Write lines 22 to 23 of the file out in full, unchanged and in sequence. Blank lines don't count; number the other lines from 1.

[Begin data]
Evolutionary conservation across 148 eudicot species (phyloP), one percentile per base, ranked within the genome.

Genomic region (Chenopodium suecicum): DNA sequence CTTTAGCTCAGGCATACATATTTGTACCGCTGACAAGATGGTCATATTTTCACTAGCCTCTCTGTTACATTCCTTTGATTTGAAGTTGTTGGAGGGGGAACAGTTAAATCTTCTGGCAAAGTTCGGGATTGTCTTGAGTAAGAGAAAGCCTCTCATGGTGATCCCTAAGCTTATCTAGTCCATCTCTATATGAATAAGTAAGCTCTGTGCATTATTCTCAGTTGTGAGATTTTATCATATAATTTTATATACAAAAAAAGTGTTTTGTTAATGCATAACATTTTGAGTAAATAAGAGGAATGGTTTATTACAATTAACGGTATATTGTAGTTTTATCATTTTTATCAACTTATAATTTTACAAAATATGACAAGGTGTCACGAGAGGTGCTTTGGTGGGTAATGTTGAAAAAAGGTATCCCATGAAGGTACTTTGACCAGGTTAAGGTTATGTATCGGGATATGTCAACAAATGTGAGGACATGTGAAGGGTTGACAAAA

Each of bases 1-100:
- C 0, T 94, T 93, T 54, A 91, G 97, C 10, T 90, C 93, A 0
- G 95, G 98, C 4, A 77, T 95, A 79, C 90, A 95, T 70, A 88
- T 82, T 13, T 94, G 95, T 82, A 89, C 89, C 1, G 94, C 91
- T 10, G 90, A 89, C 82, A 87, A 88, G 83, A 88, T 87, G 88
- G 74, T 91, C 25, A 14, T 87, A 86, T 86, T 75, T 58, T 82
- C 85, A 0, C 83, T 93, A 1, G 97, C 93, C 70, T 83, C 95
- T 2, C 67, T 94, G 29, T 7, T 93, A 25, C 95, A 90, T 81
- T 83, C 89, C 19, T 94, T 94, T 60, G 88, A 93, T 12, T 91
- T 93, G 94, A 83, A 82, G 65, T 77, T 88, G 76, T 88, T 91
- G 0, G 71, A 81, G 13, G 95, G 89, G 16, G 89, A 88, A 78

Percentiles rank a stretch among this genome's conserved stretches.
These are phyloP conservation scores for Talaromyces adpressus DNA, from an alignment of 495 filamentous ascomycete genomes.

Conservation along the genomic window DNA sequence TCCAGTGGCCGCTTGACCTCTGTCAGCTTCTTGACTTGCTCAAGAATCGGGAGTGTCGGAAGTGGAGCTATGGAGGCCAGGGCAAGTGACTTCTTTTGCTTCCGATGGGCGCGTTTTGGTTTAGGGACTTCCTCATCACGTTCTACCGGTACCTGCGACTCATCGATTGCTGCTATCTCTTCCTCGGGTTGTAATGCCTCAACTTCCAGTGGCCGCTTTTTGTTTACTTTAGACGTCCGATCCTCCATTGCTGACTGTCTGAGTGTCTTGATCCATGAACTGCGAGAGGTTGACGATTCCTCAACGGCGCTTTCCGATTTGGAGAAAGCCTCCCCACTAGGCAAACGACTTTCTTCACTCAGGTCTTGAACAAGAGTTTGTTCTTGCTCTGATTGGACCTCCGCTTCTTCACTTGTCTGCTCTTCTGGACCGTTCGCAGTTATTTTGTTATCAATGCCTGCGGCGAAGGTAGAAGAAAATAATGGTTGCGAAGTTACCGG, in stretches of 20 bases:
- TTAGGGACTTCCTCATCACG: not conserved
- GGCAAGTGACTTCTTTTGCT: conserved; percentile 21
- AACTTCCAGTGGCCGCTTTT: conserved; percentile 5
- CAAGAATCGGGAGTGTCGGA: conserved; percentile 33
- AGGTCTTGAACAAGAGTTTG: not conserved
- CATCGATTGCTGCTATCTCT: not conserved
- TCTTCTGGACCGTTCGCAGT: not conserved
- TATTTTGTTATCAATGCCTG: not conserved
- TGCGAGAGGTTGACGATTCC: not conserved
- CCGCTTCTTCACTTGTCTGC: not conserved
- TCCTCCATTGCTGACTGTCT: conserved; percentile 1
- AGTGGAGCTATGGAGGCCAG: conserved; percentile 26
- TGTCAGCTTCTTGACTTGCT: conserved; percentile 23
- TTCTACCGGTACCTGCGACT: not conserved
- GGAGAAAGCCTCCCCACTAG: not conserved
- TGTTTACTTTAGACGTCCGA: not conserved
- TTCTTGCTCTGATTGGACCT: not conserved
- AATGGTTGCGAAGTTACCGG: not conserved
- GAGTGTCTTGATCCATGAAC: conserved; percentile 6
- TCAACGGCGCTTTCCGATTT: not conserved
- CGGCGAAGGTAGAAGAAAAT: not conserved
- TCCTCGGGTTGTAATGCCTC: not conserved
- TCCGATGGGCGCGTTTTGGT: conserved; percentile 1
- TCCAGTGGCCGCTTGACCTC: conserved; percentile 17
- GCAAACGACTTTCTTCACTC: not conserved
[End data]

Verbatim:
- CATCGATTGCTGCTATCTCT: not conserved
- TCTTCTGGACCGTTCGCAGT: not conserved